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HELP A HURTING PASTOR
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TEACH LIFESTYLE STEWARDSHIP
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NEW TESTAMENT CHURCH
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GET ALONG WITH MEMBERS
OVERCOME DISCOURAGEMENT
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How to Get Along with Church Members

How to get along with people cannot be fully learned from a textbook or in the seminary classroom. These skills must be hammered out on the anvil of experience. Here are a few basic principles to help any pastor with those all-important people skills.

Love and Trust People

Love and trust must be intentionally cultivated. Commit yourself as a pastor to approach your people, even the difficult ones, in this manner. Even though your attitude of love and trust may not always be returned in kind, your risk will be worthwhile. But how do you love the unlovely and trust those who are not always trustworthy?

Develop a healthy appreciation for others.
Perceive them as persons of worth. An attitude of suspicion is the only alternative, and suspicion is a waste.

Develop a healthy concept of God.
This will give you a proper perspective on your concept of self and others. If you, as a pastor, view God as primarily a God of wrath and judgment, this will be reflected in your concept of God. If the pastor recognizes God's attributes of love and forgiveness, the pastor's own love and forgiveness will be more apparent.
Develop a healthy concept of authority. It is much easier for a pastor to love and trust if he isn't obsessed with a need to control and manipulate.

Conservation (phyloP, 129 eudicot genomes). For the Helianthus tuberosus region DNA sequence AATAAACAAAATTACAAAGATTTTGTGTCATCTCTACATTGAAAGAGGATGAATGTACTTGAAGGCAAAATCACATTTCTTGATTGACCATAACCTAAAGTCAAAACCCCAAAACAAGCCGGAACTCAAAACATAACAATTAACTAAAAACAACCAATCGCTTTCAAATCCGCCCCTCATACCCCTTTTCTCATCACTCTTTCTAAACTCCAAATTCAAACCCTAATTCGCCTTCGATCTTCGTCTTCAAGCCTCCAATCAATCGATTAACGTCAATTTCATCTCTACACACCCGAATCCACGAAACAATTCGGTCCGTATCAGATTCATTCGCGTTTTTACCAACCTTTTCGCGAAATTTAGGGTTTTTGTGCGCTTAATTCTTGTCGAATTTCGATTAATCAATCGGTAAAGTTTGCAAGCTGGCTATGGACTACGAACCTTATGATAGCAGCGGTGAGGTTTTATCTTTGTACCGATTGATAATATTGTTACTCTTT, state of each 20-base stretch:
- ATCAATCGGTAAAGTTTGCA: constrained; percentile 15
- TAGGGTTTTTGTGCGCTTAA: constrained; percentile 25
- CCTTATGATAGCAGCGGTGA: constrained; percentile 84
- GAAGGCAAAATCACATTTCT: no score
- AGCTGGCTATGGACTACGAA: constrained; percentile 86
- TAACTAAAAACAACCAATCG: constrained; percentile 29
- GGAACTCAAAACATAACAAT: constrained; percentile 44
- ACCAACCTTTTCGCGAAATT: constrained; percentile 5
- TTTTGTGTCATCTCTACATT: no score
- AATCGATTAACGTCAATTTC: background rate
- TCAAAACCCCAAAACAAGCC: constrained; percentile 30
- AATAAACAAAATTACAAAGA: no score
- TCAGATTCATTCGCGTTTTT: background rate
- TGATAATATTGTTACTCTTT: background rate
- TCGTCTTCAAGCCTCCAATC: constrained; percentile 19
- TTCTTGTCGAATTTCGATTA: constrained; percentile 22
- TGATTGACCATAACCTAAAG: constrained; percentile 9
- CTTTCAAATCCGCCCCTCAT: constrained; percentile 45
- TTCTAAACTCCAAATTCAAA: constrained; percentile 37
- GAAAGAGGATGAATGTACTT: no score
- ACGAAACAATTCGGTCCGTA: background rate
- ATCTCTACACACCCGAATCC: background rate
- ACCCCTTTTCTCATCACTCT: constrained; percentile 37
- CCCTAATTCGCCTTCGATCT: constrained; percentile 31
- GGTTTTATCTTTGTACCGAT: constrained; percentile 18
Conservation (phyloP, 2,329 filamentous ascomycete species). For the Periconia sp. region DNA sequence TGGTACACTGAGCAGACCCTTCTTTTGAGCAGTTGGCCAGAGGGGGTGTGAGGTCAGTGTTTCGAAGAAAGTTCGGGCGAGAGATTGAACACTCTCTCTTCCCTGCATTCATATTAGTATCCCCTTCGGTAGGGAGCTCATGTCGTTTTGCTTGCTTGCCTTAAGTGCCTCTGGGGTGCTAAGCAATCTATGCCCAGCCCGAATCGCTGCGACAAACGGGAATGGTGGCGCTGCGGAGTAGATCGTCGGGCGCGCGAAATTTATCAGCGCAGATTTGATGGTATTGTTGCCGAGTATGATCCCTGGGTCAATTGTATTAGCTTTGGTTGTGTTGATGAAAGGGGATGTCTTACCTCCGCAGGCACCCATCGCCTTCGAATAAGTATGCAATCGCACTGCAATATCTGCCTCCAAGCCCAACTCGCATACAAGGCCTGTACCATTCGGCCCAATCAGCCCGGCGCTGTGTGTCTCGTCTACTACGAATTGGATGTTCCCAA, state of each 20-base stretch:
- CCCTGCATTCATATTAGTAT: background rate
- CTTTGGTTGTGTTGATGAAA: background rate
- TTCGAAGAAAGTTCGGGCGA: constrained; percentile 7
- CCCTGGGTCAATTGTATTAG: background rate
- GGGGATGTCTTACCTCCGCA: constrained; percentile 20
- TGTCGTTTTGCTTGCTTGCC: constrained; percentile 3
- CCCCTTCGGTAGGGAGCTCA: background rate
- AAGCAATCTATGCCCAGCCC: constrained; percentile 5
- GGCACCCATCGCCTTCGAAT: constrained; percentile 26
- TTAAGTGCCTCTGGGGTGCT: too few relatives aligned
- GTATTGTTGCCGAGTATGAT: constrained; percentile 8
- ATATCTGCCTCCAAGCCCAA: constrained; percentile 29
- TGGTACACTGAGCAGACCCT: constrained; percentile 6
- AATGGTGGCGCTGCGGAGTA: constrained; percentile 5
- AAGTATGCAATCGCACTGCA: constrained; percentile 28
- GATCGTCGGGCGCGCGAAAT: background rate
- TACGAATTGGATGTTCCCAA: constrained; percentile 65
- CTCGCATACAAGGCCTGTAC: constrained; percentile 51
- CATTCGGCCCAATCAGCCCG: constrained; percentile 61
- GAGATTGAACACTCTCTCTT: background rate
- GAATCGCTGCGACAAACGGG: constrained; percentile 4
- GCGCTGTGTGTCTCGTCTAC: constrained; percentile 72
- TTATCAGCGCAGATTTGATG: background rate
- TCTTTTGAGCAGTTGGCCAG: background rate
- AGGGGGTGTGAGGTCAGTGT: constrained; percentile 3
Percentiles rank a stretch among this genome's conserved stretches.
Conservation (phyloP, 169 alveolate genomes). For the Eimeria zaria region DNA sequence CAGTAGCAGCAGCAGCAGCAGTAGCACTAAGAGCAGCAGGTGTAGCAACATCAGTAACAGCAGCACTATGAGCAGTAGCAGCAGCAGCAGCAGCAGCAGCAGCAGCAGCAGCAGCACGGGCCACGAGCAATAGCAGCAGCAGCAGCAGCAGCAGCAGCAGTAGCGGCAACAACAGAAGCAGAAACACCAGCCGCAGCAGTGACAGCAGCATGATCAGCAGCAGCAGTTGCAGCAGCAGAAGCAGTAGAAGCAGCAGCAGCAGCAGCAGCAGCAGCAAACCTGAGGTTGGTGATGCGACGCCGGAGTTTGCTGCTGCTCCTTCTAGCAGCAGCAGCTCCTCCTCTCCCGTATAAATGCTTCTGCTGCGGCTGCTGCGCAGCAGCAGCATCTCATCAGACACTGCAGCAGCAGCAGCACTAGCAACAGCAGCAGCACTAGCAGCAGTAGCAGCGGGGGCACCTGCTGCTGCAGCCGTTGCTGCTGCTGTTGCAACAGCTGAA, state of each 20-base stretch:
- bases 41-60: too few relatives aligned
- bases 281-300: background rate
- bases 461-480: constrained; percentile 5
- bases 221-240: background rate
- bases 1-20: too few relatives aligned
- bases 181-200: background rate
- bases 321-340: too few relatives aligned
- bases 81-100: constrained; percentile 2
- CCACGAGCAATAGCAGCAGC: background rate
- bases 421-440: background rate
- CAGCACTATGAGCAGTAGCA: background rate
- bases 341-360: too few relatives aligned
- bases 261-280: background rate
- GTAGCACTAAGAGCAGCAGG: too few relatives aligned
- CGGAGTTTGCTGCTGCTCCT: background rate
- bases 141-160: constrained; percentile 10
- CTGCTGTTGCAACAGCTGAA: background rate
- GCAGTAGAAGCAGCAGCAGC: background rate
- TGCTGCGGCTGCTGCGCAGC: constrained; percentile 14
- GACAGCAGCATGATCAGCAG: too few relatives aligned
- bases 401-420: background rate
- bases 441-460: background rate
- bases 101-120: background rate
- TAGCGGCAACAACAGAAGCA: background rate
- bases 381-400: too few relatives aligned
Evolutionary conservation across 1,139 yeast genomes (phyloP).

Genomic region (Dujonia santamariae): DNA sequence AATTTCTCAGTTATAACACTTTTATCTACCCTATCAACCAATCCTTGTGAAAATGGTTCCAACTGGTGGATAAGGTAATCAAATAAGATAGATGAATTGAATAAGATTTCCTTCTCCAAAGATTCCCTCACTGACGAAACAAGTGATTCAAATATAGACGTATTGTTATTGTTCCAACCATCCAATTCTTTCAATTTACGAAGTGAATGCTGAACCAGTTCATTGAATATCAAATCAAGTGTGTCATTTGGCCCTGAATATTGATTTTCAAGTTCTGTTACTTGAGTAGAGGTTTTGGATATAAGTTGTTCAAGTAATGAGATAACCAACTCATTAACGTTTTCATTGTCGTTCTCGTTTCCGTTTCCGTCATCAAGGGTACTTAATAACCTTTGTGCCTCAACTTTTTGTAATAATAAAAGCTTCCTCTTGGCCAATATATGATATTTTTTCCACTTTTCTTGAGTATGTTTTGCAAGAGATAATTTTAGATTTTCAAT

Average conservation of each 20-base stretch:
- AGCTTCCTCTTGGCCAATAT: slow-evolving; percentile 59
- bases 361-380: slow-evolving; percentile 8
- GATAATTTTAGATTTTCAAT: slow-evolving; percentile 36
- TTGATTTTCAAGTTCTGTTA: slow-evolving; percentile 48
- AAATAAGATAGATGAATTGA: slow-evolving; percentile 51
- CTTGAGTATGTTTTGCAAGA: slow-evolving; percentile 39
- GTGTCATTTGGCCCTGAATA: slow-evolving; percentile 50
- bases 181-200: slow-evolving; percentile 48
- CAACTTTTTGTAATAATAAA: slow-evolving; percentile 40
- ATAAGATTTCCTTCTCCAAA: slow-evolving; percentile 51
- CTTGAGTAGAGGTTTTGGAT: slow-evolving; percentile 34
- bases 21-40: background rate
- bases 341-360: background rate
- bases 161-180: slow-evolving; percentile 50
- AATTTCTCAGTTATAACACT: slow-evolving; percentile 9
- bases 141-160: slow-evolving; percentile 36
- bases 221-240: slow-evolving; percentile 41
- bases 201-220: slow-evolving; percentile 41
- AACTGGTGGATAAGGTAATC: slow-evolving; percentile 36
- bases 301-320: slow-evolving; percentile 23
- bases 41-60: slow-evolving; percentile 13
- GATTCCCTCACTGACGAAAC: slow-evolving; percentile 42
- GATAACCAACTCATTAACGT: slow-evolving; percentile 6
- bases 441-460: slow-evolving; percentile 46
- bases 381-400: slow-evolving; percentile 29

Practice Honesty and Openness

An honest pastor is a man of integrity. The word integrity comes from the mathematical term integer, which means "whole or undivided." An honest pastor does not have many sides; he is a man of integrity.
Openness takes the pastor one step beyond honesty. Openness implies vulnerability.
Honesty and openness may sometimes carry risk in the church. The open, honest pastor may encounter people in his church who are disappointed when their pastor shows his humanity. These persons may be devoted to the pastor and love him until he shows his human side. Nevertheless, vulnerability is worth the effort for pastors who want to relate to members as team members.

Realize the Futility of Withdrawal and Avoidance

A pastor can learn to love and trust if he realizes the futility of withdrawal and avoidance. Some pastors practice this by moving to another church every time a difficulty arises. Others simply withdraw emotionally with almost the same result.
Here are some negative and positive suggestions for improving relationships with church members.

Things to Avoid

Avoid being judgmental.
Avoid hypercriticism.
Avoid unrealistic expectations.
Avoid ambiguity or inconsistency.

Steps to Take

Cultivate a genuine desire to help people.
Develop a willingness to forgive people.
Adopt an attitude of forgiveness toward people.
Learn to trust people.
Develop sensitivity toward people.
Maintain flexibility in dealing with people.
Deal with frustrations that come from relating to people.
Acknowledge your personal limitations in dealing with people.
Seek opportunities to develop close relationships with people.
Give some quality attention to getting along with people in your church. Through exhibiting love, trust, honesty, and openness, the pastor can create an environment in his church where close interpersonal relationships can develop.
(Adapted from Brooks Faulkner, Getting on Top of Your Work, A Manual for the 21st-century Minister, (Nashville: Convention Press, 1999).

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